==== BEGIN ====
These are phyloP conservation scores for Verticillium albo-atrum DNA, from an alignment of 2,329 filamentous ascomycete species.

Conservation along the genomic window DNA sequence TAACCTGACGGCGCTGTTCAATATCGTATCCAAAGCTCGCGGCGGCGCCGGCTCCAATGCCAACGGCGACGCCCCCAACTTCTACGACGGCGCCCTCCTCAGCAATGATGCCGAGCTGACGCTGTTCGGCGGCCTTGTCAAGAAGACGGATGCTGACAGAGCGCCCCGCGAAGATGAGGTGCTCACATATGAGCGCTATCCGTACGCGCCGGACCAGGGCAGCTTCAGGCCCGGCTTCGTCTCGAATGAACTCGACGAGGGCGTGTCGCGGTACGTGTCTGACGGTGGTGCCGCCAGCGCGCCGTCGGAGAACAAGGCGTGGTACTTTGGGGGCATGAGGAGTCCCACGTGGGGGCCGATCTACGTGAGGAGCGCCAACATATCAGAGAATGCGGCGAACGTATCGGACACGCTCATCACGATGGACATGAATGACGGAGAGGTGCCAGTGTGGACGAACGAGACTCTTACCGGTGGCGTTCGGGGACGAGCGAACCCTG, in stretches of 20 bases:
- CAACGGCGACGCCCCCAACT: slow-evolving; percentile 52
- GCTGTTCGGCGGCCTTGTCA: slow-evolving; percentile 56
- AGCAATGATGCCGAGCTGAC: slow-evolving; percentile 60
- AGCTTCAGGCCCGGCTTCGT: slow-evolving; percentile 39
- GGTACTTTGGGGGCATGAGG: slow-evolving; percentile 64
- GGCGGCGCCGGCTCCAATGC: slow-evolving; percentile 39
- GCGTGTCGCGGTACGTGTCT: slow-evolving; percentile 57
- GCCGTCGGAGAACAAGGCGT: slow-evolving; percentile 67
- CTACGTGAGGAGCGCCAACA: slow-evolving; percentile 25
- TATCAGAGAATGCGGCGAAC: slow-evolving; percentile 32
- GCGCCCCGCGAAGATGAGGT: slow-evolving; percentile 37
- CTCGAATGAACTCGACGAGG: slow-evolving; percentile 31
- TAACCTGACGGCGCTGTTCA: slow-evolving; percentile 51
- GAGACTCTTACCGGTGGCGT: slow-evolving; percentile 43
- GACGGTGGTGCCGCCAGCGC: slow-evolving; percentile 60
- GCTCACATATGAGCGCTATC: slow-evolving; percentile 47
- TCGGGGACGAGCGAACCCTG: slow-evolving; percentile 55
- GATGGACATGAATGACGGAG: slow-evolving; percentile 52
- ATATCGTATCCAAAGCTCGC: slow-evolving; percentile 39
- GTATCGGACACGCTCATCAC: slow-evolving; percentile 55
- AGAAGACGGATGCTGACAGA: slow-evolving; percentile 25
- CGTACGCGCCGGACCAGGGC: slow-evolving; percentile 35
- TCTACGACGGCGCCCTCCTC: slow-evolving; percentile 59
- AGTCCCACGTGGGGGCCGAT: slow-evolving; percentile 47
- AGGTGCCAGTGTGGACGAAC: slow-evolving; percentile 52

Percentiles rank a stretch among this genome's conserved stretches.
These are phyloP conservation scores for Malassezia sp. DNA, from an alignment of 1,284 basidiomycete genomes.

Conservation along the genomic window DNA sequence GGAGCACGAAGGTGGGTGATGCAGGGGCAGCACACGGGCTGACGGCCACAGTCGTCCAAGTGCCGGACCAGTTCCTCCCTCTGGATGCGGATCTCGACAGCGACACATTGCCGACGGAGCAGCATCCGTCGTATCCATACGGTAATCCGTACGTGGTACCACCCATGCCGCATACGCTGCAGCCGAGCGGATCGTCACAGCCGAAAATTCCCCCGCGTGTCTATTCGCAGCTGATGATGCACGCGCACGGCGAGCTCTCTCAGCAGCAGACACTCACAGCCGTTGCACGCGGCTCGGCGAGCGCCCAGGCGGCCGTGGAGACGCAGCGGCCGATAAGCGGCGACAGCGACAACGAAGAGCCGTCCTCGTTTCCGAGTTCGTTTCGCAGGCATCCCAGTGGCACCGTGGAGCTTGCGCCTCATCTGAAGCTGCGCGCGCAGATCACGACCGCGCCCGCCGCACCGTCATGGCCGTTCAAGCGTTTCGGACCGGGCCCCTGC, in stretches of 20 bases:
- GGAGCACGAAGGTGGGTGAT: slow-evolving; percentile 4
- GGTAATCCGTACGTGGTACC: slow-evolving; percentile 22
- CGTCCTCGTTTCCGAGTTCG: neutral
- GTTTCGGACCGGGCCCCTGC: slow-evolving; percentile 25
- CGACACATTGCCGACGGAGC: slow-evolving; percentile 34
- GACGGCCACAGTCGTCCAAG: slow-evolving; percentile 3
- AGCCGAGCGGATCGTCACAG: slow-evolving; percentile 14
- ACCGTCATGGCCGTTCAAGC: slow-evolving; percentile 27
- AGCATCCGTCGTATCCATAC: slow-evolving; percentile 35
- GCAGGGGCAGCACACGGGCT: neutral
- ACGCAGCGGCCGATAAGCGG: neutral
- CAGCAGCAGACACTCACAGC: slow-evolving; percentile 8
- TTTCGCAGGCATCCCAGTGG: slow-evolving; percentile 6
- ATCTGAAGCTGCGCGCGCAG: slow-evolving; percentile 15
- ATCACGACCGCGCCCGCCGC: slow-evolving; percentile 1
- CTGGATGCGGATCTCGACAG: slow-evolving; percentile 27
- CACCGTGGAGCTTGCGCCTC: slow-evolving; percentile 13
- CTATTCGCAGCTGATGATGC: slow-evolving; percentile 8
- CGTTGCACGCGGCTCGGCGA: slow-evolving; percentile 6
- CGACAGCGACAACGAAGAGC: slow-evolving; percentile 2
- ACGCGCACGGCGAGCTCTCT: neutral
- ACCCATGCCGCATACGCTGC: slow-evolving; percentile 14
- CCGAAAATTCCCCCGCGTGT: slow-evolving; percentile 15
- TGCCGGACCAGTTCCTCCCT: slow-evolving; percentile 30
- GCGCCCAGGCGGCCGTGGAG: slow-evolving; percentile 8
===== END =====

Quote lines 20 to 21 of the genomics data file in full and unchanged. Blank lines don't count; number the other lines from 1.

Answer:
- GATGGACATGAATGACGGAG: slow-evolving; percentile 52
- ATATCGTATCCAAAGCTCGC: slow-evolving; percentile 39